Creating Beauty Out of the Mud

The water lilies in Forest Park are loving this weather.

Every morning I walk my dog Rosie in nearby Forest Park. I grew up in the suburbs, which was okay, but no match for the splendor of this public space. There are buildings which are remnants of the 1904 World’s Fair. There is a fantastic art museum, miles of bike and walking trails, a restored prairie/savannah/woodland area, a golf course, a cricket field, a open air theatre which hosts musicals each summer and boasts a section of free seats, lakes, underground rivers, a skating rink, a world class zoo and a whole lot more. Forest Park is about 1,300 acres in the middle of a city. In recent weeks I have seen cranes, blue heron, a bald eagle!, a family of white-tailed deer, loads of squirrels and chipmunks. I have been watching a family of goslings grow bigger and take to the water. I have heard frogs and red-wing black birds, crickets, cicadas, other creatures that I don’t know enough to identify. Plus all the usual human noises. I love it!

Sometimes we take a path that is both steps away from three teaching hospitals (Barnes-I was born there, Jewish-I worked in the ICU in the late 1980s, Children’s-my oldest son spent a night there) and this beautiful boardwalk through a wetland. Cranes! Frogs! Water lilies!

This daily walk in nature is so soothing to my soul. There is the physical movement to help process negative emotions. There is the overwhelming beauty of the place that triggers thoughts of gratitude. There are other people and dogs and sometimes music that remind me of my connection to the larger world.

And the water lilies! These beautiful flowers grow out of the mud. Need the mud to blossom. This metaphor is healing for me as well. Yes, there is mud in my life. Messy and not desired. But I can use the mud to grow something beautiful. Sure, it takes more than mud. Sunshine, water, rhizomes. So I can reach out to others for the bits I do not have and we can create amazing things out of difficulty.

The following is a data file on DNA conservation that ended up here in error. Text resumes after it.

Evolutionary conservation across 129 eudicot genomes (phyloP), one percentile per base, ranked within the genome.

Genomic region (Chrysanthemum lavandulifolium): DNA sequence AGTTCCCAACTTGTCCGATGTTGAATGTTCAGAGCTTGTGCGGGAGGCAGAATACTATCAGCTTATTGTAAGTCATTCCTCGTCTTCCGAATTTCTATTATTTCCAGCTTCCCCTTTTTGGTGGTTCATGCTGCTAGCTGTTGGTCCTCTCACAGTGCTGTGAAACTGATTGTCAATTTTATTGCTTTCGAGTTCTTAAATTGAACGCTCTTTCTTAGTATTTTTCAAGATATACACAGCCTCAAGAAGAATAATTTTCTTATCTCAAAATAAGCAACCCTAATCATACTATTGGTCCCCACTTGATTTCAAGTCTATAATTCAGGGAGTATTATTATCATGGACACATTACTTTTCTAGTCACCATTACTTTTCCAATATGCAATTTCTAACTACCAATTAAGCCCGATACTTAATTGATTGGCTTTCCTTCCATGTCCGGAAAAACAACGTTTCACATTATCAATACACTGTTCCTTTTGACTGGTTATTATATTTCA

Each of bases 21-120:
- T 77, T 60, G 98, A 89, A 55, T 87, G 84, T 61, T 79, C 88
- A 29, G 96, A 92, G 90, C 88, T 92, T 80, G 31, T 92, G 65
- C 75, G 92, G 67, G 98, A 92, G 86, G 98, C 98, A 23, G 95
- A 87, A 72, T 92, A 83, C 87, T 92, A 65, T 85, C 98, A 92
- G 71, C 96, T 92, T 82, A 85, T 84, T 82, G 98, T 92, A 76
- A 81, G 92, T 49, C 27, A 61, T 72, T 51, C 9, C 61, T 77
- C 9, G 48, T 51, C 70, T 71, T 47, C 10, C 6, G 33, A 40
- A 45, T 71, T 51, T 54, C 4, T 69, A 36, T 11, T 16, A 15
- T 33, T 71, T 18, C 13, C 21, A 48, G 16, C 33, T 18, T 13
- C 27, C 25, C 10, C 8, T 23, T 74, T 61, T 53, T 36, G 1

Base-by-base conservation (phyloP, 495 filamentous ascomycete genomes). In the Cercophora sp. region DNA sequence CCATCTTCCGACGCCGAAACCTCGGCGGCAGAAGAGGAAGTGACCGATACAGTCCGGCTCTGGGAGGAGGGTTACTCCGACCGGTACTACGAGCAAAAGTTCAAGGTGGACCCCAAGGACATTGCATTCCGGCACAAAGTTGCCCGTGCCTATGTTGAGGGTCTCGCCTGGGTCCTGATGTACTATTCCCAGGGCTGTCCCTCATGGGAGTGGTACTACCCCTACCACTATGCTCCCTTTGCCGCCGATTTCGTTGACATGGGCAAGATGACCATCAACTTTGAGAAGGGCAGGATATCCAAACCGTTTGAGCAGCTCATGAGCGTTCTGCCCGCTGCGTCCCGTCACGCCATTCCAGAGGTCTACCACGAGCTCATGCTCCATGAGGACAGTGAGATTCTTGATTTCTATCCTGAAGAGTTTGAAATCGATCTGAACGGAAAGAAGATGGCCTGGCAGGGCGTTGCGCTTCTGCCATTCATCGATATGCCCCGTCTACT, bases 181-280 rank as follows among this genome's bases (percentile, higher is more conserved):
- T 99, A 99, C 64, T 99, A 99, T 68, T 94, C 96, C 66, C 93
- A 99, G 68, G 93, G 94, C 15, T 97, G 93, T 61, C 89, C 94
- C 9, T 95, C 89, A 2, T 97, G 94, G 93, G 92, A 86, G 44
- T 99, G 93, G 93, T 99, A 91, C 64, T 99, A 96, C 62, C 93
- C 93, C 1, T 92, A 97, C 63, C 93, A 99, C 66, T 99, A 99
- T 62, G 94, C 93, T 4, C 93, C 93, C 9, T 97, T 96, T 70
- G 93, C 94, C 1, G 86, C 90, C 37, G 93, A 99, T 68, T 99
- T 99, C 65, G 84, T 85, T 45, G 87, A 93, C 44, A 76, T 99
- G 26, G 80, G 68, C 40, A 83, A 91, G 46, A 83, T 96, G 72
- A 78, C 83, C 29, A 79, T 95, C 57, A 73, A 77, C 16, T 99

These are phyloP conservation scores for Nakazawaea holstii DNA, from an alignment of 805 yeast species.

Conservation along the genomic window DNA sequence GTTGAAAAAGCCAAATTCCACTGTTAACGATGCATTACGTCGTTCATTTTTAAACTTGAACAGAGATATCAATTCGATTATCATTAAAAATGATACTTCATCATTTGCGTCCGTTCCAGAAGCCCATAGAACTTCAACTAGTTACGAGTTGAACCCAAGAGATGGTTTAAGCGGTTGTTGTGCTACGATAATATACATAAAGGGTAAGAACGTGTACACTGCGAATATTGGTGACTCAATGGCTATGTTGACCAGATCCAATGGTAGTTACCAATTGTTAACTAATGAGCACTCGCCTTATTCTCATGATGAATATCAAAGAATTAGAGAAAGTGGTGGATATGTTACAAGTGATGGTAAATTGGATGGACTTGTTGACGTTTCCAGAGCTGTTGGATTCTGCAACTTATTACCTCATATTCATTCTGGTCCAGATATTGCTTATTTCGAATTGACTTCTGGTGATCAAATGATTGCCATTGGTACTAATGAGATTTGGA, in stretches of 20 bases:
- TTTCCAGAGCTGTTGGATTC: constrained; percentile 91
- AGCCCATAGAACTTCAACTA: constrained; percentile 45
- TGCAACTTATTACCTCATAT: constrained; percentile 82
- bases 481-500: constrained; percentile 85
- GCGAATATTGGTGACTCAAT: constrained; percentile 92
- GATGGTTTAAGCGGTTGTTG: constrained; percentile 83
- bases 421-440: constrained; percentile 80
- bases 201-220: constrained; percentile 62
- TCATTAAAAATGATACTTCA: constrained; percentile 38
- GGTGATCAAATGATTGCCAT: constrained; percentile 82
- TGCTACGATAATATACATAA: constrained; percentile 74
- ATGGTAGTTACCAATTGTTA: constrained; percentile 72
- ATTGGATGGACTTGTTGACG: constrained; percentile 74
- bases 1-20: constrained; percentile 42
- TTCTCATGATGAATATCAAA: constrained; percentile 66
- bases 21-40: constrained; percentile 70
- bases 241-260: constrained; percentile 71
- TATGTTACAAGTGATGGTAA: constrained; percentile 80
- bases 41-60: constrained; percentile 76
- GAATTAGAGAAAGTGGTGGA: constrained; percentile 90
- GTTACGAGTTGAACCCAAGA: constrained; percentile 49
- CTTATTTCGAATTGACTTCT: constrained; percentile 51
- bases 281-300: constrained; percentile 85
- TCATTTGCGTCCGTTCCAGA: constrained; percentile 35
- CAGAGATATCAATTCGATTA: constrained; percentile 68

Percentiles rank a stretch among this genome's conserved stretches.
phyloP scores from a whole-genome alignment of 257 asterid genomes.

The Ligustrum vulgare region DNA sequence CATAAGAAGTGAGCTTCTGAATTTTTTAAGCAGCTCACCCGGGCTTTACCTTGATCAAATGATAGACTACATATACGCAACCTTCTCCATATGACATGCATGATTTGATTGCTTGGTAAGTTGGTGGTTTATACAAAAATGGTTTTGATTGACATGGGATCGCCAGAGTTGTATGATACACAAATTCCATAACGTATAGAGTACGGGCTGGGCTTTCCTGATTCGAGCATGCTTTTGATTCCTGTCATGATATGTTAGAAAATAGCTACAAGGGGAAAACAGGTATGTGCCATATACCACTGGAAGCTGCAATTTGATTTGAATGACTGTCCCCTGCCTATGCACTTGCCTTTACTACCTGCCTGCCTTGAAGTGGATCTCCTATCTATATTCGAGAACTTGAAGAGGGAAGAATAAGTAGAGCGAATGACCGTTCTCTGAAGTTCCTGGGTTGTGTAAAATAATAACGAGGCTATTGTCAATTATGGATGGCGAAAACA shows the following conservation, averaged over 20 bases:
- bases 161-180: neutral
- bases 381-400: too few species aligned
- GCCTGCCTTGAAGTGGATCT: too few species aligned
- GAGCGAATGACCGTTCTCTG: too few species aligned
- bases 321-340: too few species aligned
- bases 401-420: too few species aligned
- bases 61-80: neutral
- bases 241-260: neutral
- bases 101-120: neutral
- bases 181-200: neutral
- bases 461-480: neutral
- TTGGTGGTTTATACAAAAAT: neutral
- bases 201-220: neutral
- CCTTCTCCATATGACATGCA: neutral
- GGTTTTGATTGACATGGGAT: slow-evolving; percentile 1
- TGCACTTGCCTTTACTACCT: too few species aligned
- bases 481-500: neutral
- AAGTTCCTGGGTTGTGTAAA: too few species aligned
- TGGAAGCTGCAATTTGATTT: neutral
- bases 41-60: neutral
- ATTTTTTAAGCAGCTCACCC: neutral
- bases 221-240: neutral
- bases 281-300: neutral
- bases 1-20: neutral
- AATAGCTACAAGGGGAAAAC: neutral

How about you?


  1. Mud is no fun, but I do think walking outside helps. That’s where we soak up the sunshine and hear the birds’ songs. It’s where the mud starts to dry out and become stable again under our feet.

    I’ve been to Forest Park several times. My sister and brother-in-law used to have a condo on a street facing the park. (I don’t remember the name of the park.) The art museum is awesome, and so are the zoo and all the walking paths.

    Liked by 1 person

    1. Honestly, I think walking should be the first therapy ordered for people in distress. If they have that ability. If you ever make it back to our fair city, I would love to walk some of the paths with you (and dear hubs.)

      Liked by 1 person

  2. You did a fine job of listing all the delights of Forest Park. You missed the last two places I’ve visited: the Science Museum and the History Museum. And the museums have free admission, thanks to the people of St. Louis and St. Louis County having approved a taxing district to support them. We probably need to raise the tax, though, because they seem to be using parking fees to supplement, and that’s not fair to people who have to drive there.
    Agreed about walking, and about water lilies. Buddhists see their three levels of existence as symbolic of the three levels of awareness that we humans have access to. (I seem to alternate between mud and water, never quite making it up into the air, at least not for more than brief moments.)

    Liked by 1 person

    1. It is hard to list all of the delights of Forest Park. So, yes, I tanked on that.
      Thanks for the info on your favorite spots.
      I hope to see you soon!


  3. Outside in nature is so healing. I try to get out everyday at least for 1/2 hour or more. I’ve never been to Forest Park, but with your description, it sounds lovely.


  4. Hello! I have never been to your area but have similar experiences in mine. Walking in nature is at the top of all activities I enjoy. It’s what humans always did for various reasons. In current times, its therapeutic qualities provide sustainable stress relief, exercise and connection to others. I have been very lucky to make friends through hiking and to have one on one time with my kids while walking in nature. I especially appreciate your paragraph on the beautiful flowers and reaching out to others. Thank you for these healing words!

    Liked by 1 person

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